A coal processing plant in West Virginia. (Reuters/Jim Young)
This opinion column was originally published in the Brown Daily Herald.
In one week, Brown University’s Corporation will meet, discussing and likely voting on whether the University should continue to profit from any of the 15 largest coal companies it’s currently invested in. This decision is critical: for those suffering in communities impacted by mountaintop removal, for the millions who will be hit by hurricanes and natural disasters worse than Katrina and Sandy and for the global community that will have to respond to the damages that will be wrought because we have changed the temperature and composition of our atmosphere.
This decision will also have implications for our community’s trust in Brown to reflect our values. Will the statements from our faculty members, researchers, University committees, student groups and petition signatories be heard? Will we take this opportunity to act seriously, or will we be another Harvard, too committed to the status quo to take action against the worst environmental disaster humanity has ever faced? Are we “Boldly Brown”—or something else?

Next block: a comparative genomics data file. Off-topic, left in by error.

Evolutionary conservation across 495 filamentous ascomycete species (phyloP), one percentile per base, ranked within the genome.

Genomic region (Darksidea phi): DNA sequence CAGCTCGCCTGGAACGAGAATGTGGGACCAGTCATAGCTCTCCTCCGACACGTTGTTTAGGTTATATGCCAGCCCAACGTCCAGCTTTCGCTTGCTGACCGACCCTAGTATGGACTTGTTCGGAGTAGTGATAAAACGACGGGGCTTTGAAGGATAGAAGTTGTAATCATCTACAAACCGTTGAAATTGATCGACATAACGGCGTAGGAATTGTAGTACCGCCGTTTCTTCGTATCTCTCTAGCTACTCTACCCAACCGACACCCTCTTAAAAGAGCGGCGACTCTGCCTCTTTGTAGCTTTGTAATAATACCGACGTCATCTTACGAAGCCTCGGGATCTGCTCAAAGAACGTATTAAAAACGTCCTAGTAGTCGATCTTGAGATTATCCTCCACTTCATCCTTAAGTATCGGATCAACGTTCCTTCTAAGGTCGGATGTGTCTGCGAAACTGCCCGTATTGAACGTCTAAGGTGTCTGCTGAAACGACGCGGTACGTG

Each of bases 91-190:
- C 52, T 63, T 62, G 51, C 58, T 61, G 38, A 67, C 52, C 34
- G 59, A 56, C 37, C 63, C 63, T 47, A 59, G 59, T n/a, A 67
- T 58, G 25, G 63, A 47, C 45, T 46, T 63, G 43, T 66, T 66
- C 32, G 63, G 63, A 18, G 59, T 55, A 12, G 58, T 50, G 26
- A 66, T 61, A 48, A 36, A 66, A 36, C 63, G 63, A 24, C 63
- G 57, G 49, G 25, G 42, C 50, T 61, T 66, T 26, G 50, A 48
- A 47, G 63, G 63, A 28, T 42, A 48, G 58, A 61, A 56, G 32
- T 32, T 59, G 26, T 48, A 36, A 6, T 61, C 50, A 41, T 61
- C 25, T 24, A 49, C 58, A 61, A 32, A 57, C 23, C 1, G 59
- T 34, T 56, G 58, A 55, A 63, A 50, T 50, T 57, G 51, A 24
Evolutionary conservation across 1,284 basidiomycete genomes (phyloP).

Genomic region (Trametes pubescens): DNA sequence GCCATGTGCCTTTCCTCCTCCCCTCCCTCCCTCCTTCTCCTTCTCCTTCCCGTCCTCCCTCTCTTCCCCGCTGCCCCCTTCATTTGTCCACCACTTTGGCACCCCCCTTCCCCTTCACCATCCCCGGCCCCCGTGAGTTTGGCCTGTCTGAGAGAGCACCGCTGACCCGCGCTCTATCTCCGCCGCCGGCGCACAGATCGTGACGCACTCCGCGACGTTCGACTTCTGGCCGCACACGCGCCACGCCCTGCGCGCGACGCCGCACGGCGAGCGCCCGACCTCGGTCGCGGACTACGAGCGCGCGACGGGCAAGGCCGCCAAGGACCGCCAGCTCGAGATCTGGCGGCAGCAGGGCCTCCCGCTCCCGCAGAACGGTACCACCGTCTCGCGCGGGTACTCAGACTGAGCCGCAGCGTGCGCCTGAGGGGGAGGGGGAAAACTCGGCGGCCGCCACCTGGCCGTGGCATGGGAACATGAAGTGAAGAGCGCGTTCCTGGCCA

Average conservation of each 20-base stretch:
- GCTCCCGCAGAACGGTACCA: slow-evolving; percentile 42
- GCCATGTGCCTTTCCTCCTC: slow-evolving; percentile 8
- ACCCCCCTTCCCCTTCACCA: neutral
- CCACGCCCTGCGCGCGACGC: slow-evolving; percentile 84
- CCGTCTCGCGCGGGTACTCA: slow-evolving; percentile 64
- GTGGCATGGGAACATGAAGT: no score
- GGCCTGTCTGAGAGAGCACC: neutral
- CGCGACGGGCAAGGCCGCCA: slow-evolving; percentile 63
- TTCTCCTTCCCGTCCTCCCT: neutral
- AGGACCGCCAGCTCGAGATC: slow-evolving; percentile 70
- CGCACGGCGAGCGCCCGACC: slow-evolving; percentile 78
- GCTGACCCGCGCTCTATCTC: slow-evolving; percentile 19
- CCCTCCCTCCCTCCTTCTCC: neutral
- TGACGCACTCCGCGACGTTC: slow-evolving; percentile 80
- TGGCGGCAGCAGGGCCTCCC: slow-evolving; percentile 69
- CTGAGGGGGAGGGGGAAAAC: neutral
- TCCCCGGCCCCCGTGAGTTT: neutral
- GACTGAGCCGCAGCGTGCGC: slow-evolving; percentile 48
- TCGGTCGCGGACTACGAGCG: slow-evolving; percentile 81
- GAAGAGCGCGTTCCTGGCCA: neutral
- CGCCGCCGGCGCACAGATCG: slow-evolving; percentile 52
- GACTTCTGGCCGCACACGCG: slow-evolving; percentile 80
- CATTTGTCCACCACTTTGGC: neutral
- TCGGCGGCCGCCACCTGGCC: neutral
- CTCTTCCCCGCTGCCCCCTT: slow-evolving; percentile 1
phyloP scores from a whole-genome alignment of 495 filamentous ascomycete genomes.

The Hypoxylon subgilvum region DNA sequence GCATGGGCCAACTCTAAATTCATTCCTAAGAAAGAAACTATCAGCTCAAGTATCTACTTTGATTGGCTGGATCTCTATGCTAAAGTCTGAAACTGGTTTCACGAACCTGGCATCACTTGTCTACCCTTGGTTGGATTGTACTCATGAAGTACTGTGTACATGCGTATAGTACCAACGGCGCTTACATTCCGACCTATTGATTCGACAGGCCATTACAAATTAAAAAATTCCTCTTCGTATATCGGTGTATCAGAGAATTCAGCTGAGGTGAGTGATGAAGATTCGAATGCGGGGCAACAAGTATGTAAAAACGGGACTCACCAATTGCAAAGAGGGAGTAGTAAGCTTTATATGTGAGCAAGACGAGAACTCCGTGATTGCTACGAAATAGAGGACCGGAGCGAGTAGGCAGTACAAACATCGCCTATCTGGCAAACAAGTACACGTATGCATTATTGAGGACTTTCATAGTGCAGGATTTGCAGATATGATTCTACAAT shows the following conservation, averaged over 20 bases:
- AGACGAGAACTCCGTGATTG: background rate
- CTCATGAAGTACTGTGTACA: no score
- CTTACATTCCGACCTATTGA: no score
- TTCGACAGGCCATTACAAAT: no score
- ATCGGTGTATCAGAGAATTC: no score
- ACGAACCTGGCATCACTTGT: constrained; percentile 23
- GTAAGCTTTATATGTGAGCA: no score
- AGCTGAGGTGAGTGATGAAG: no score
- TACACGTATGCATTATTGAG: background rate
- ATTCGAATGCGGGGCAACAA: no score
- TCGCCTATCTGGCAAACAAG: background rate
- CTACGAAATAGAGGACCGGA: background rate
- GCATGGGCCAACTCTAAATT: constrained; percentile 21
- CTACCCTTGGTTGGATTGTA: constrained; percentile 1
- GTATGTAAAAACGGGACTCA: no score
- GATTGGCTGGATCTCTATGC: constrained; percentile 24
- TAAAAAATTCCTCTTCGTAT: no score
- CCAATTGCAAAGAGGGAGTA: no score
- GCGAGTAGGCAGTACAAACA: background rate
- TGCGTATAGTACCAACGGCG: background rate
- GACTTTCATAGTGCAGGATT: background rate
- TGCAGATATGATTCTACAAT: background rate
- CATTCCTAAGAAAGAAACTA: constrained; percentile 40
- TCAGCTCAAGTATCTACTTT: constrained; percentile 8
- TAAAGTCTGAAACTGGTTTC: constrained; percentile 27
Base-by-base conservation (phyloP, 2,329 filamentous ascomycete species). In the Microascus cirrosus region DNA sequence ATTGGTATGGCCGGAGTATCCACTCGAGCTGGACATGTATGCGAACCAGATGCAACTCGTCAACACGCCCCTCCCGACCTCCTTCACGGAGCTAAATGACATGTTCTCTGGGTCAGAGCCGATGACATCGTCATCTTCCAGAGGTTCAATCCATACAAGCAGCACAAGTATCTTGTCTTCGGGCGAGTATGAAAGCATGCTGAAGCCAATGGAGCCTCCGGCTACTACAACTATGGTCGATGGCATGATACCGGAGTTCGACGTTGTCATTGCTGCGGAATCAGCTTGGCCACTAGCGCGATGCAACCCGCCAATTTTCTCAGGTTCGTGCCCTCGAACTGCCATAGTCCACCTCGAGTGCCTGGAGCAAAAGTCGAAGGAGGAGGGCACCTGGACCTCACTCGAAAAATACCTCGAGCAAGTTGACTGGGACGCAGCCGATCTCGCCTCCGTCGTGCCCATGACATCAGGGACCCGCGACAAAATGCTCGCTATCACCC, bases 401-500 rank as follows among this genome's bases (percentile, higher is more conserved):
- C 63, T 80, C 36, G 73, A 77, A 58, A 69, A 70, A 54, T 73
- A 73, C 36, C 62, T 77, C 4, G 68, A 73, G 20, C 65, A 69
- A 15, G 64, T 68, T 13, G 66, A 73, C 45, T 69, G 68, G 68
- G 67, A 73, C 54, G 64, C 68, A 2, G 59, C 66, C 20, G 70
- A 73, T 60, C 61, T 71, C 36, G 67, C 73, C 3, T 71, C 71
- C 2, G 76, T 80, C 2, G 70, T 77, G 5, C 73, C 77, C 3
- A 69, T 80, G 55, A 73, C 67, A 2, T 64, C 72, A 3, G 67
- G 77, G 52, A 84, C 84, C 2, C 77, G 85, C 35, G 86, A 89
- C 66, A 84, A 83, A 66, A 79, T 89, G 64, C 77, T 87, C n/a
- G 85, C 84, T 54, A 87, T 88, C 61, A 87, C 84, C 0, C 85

With such an important vote, the integrity of the Corporation’s decision-making process must be respected. As the Brown University Conflict of Interest and Commitment Policy reads, “All decisions and actions taken by members of the Brown community in the conduct of University business shall be made in a manner that promotes the best interests of Brown University. Members of the Brown community have an obligation to address both the substance and the appearance of conflicts of interest and commitment and, if they arise, to disclose them to the appropriate University representative and withdraw from debate, voting or other decision-making process where a conflict of interest exists or might arise.”
According to this policy, several members of the Corporation who have clear connections to some of the 15 coal companies considered for divestment should recuse themselves from any “debate, voting or other decision-making process” concerning divestment from coal. These members are:
Brian Moynihan ’81 P’14: Moynihan is on the University’s Board of Trustees and is president and CEO of Bank of America, which as of Aug. 14 has $1 billion worth of holdings in 14 of the 15 companies in question.